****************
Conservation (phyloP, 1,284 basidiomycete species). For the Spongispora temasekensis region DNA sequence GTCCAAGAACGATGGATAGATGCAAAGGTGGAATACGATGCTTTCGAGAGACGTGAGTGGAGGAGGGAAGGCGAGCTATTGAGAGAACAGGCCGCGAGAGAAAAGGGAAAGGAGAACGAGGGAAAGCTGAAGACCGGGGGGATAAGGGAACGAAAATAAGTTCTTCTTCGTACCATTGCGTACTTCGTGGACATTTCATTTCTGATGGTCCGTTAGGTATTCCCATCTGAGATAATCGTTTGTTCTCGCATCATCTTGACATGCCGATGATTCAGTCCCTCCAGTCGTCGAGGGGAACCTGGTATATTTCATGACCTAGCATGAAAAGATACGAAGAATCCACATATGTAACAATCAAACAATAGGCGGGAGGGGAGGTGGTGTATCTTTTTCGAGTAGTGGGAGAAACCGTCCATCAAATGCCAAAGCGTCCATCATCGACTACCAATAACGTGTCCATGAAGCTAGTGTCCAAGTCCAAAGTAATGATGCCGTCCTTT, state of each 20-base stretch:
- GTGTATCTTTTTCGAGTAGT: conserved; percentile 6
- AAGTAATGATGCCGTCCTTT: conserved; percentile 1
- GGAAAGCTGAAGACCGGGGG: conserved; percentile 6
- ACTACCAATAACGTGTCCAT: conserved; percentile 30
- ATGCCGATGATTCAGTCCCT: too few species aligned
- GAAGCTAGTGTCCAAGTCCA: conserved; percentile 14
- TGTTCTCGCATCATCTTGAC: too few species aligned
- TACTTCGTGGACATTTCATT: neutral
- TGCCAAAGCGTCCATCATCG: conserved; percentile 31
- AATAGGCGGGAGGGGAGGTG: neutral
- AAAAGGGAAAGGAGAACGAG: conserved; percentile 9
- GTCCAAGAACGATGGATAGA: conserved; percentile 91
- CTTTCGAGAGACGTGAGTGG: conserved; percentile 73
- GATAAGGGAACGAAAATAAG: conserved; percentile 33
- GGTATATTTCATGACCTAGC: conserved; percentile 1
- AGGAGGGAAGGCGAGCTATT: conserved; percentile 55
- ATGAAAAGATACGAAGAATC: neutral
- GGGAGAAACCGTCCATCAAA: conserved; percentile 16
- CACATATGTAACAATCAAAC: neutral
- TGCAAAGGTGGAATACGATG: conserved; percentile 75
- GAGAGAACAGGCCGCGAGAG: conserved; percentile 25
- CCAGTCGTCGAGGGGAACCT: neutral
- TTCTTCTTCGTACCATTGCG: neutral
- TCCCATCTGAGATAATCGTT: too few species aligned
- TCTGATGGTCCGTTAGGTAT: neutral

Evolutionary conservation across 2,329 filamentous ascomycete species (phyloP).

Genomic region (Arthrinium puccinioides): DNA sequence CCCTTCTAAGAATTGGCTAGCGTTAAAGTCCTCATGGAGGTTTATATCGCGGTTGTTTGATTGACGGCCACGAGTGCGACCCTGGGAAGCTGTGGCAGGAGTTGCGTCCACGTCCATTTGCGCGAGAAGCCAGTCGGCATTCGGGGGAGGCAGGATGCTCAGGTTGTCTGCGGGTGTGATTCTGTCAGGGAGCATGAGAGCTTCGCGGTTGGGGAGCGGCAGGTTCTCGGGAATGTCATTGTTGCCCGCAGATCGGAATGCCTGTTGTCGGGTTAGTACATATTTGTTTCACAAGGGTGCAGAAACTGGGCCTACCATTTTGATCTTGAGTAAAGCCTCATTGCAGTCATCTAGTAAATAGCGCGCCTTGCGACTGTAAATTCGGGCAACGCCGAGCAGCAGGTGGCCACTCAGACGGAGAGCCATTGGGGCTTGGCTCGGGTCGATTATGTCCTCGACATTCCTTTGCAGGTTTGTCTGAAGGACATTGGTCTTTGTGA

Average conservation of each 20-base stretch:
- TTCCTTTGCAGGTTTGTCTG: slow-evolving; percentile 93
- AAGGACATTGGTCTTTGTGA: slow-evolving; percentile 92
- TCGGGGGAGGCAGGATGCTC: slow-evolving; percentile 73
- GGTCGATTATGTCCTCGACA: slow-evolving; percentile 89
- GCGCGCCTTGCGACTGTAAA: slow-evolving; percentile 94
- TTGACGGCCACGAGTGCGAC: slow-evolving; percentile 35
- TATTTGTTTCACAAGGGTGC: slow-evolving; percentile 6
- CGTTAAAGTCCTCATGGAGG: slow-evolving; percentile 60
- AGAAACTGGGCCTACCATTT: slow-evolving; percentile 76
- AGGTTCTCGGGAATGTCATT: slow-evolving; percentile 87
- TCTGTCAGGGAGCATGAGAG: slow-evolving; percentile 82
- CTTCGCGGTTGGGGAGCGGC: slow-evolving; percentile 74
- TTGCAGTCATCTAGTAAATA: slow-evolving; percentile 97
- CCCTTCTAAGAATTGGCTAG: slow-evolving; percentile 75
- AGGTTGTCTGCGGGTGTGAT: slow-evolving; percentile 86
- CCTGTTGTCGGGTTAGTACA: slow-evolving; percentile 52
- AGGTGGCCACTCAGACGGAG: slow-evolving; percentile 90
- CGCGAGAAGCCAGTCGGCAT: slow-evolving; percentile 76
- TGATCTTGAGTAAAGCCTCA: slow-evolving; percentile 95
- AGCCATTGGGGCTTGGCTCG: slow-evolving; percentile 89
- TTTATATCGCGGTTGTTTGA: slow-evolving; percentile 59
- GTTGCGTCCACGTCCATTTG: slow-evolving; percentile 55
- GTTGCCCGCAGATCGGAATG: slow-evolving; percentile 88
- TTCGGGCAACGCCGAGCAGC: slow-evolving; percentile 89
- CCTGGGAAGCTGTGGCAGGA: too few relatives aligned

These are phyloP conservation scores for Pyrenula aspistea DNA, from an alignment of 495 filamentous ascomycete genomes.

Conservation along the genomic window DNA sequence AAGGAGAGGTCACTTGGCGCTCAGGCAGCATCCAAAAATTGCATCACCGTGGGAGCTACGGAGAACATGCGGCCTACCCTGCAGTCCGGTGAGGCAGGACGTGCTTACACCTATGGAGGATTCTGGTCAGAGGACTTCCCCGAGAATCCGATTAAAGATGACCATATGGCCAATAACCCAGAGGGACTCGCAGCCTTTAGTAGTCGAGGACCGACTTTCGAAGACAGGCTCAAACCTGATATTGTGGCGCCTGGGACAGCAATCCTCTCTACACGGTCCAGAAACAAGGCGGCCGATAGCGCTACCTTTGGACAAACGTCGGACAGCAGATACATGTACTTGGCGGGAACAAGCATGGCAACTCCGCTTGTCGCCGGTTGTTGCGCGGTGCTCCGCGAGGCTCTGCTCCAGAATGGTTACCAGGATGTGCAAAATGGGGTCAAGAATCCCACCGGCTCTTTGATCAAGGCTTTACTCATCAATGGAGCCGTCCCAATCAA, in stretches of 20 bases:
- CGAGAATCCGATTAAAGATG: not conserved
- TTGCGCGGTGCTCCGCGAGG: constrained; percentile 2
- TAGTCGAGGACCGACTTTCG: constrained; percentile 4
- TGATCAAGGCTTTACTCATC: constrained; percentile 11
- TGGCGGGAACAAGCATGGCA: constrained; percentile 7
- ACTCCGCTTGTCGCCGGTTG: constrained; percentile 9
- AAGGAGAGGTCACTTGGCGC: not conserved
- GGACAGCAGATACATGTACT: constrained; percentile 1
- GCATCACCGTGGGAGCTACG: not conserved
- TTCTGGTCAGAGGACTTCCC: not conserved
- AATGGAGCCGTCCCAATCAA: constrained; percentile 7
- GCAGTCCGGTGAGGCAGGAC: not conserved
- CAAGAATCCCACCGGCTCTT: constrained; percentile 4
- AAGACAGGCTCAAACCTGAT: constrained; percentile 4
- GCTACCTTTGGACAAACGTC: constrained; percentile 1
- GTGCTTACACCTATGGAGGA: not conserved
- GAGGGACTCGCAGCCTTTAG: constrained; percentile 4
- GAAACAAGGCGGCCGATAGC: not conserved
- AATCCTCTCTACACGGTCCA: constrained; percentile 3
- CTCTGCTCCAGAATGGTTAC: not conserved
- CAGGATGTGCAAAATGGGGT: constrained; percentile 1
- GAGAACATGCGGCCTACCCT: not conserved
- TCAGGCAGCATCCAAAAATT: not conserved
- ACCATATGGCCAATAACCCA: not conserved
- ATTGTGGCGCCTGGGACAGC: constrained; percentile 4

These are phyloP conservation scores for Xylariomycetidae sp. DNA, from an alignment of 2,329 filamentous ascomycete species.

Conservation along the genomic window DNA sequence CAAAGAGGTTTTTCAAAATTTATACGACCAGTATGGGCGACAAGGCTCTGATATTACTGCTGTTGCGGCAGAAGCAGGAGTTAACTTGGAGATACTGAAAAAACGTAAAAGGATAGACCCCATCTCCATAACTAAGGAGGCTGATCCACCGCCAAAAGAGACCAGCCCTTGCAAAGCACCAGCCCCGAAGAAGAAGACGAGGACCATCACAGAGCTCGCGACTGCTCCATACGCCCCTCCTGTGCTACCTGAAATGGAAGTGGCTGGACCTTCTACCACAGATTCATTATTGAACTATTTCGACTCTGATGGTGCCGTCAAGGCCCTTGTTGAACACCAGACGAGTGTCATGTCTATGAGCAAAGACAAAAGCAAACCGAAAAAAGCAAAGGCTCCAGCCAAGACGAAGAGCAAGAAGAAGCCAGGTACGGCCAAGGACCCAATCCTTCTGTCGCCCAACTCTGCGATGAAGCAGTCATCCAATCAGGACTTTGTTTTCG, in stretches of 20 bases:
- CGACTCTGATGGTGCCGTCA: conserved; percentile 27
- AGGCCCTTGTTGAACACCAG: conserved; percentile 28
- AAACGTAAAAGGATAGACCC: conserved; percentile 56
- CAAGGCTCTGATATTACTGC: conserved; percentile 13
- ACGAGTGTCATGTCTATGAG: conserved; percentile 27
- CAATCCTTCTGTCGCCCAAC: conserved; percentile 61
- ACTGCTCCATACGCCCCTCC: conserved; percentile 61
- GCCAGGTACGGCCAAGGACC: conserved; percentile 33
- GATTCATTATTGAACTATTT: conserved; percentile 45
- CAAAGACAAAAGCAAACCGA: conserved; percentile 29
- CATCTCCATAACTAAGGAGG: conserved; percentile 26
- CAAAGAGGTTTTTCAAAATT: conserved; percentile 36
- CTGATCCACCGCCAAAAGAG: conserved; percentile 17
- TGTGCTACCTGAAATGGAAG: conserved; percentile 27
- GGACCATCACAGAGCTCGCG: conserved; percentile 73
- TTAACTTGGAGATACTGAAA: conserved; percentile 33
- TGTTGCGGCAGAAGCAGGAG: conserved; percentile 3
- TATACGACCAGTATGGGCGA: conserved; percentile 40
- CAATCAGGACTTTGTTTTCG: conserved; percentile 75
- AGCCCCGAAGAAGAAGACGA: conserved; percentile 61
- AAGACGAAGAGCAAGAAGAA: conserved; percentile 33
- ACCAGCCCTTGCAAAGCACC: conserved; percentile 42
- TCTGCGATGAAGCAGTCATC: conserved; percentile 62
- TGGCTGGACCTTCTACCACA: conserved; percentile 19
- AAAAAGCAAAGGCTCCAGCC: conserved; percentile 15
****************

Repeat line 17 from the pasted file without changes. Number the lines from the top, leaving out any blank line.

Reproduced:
- AGGAGGGAAGGCGAGCTATT: conserved; percentile 55